User at the center: Users must have full knowledge of everything done with their data. A media brand is in a unique position to leverage the direct relationship with its audiences fairly and transparently, but this adds responsibilities and educational duties. Some players are already using consent as an object and commodity, when it should be the product of a personal relationship and exchange of value and trust, involving a dedicated team spanning commercial, marketing, communication and legal departments, rather than just the latter providing a paragraph added to the consent request.

Not just behavioral: I will never tire of underlining this point: Through data, a media owner should build holistic, complete and actionable knowledge of their users and media environment, not just react to passing trends and narrow business cases.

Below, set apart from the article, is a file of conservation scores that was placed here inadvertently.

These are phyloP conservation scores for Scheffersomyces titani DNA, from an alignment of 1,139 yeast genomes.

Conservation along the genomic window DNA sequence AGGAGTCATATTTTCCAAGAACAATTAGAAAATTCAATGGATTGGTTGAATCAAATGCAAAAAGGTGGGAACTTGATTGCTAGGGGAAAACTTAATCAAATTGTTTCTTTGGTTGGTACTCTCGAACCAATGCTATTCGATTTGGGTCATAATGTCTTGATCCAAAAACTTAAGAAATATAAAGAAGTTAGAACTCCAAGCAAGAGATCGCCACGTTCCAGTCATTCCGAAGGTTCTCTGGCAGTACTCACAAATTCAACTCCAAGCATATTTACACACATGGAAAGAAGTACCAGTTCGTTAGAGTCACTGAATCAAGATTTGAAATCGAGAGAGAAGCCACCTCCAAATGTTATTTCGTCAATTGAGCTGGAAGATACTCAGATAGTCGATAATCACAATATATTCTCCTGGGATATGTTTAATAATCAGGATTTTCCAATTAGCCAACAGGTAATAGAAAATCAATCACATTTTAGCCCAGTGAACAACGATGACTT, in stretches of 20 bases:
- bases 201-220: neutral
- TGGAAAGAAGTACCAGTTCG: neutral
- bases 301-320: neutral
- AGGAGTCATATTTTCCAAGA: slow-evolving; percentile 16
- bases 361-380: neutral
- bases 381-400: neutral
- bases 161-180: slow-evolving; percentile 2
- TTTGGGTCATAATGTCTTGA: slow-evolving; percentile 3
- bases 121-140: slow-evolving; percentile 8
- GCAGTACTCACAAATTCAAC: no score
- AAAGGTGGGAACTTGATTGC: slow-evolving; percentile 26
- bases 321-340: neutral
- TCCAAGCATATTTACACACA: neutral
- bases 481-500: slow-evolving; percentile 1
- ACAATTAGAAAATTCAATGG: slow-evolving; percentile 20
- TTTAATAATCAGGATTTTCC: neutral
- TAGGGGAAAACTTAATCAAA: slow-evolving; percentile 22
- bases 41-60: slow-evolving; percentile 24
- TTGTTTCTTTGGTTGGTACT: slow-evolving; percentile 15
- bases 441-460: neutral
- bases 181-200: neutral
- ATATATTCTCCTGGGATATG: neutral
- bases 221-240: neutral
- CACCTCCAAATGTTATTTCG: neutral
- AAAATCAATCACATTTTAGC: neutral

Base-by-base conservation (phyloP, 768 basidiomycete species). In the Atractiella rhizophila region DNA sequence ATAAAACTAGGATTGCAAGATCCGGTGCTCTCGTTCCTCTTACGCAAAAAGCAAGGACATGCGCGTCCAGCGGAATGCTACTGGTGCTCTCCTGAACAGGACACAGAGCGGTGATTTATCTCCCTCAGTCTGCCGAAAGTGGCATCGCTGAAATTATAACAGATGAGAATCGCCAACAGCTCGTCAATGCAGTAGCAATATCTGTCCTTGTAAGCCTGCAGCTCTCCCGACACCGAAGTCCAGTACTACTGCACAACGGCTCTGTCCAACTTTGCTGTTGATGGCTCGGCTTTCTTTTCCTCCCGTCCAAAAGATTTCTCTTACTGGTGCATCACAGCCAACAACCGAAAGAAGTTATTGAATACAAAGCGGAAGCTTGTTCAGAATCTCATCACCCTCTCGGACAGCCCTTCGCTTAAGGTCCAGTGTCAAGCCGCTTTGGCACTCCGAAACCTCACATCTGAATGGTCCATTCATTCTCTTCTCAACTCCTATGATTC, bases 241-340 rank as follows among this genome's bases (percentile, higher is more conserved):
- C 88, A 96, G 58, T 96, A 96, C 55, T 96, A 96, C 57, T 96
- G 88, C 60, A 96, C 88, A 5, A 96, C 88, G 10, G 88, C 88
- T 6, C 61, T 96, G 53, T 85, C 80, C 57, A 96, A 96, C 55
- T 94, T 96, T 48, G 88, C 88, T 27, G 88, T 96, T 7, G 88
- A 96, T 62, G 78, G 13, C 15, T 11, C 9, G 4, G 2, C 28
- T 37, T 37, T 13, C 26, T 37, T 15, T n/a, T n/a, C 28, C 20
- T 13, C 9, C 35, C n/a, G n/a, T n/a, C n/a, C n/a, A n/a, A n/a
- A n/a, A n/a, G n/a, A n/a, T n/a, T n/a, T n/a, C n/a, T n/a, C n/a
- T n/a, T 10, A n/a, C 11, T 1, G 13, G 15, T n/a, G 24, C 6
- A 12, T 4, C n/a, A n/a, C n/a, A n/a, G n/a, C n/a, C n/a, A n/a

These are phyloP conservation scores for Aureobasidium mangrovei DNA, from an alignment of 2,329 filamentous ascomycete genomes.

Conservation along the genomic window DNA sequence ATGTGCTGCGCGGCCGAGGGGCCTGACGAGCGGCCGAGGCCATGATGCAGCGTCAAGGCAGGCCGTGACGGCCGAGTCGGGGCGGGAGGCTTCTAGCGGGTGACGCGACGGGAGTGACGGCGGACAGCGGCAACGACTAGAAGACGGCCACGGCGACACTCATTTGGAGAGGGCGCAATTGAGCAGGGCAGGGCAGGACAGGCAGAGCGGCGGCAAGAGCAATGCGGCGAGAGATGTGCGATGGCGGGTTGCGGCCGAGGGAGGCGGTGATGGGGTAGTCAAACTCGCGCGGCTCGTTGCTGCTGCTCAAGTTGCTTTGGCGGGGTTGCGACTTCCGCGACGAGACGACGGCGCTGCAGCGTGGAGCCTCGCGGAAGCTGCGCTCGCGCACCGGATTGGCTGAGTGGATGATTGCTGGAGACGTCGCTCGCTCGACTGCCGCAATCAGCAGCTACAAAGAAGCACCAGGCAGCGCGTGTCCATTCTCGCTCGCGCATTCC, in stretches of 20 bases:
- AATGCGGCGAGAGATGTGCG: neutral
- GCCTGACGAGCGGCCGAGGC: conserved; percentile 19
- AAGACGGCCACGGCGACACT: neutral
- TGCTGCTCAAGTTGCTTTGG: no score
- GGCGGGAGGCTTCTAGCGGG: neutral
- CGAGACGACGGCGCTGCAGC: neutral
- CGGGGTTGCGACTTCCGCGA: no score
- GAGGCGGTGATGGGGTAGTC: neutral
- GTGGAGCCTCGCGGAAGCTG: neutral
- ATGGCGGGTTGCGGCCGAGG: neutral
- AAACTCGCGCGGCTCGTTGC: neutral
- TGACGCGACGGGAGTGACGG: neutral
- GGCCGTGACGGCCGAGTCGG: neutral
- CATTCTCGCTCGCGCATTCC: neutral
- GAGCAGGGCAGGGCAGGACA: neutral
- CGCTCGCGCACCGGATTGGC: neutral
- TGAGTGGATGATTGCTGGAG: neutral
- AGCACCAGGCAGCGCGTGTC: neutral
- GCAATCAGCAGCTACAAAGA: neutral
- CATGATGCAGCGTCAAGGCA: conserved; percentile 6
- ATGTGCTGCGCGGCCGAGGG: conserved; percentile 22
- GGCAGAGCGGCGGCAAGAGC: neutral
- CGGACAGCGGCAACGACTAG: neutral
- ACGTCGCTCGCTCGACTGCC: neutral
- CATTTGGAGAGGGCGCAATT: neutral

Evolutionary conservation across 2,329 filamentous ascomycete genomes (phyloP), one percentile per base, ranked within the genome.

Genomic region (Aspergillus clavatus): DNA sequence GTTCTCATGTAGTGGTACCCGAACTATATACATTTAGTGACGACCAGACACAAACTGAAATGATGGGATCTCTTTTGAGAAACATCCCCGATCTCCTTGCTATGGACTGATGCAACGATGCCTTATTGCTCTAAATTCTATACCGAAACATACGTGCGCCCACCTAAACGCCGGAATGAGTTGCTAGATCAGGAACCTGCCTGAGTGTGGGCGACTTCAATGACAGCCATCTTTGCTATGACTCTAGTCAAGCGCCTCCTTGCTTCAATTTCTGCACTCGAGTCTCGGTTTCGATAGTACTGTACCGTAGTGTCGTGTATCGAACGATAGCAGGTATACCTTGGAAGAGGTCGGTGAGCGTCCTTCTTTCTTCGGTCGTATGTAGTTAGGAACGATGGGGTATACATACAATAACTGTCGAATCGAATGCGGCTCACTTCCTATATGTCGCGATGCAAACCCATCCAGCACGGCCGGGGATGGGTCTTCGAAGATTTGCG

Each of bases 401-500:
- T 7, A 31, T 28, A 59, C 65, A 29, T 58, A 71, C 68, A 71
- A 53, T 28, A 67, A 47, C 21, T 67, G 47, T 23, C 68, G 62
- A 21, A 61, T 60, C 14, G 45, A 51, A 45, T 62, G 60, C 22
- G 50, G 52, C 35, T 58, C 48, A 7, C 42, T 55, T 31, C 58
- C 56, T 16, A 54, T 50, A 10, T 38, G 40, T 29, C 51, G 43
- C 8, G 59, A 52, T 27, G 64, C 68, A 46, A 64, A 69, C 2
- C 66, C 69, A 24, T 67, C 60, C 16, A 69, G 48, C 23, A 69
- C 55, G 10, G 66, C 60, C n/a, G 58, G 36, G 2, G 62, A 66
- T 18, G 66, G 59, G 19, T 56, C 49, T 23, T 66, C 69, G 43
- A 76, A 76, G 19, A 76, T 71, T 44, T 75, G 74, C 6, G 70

Parting thoughts

The right people need to be in charge of a media owner’s strategy. You would be surprised by how often companies assign internal resources to those without subject matter expertise on data or, even more importantly, on the intersection of data, media and advertising. And only after something goes wrong do they bring in the “experts,” wasting resources to sort out the mess instead of building value.

Equally and remarkably, many external consultants out there are advising media owners without having ever worked in a media environment.

Nuances make a huge difference, and the choice of who will run the project will determine the end result.

Finally, privacy trends and regulations have made it paramount that media companies develop a thorough and comprehensive data strategy above and beyond platforms. These should be agnostic and independent tools that operate in the background at the service of media owners, rather than taking the focus. It is a huge opportunity for media brands, and they should not let history repeat itself by handing over control of their most valuable assets to third parties and middlemen.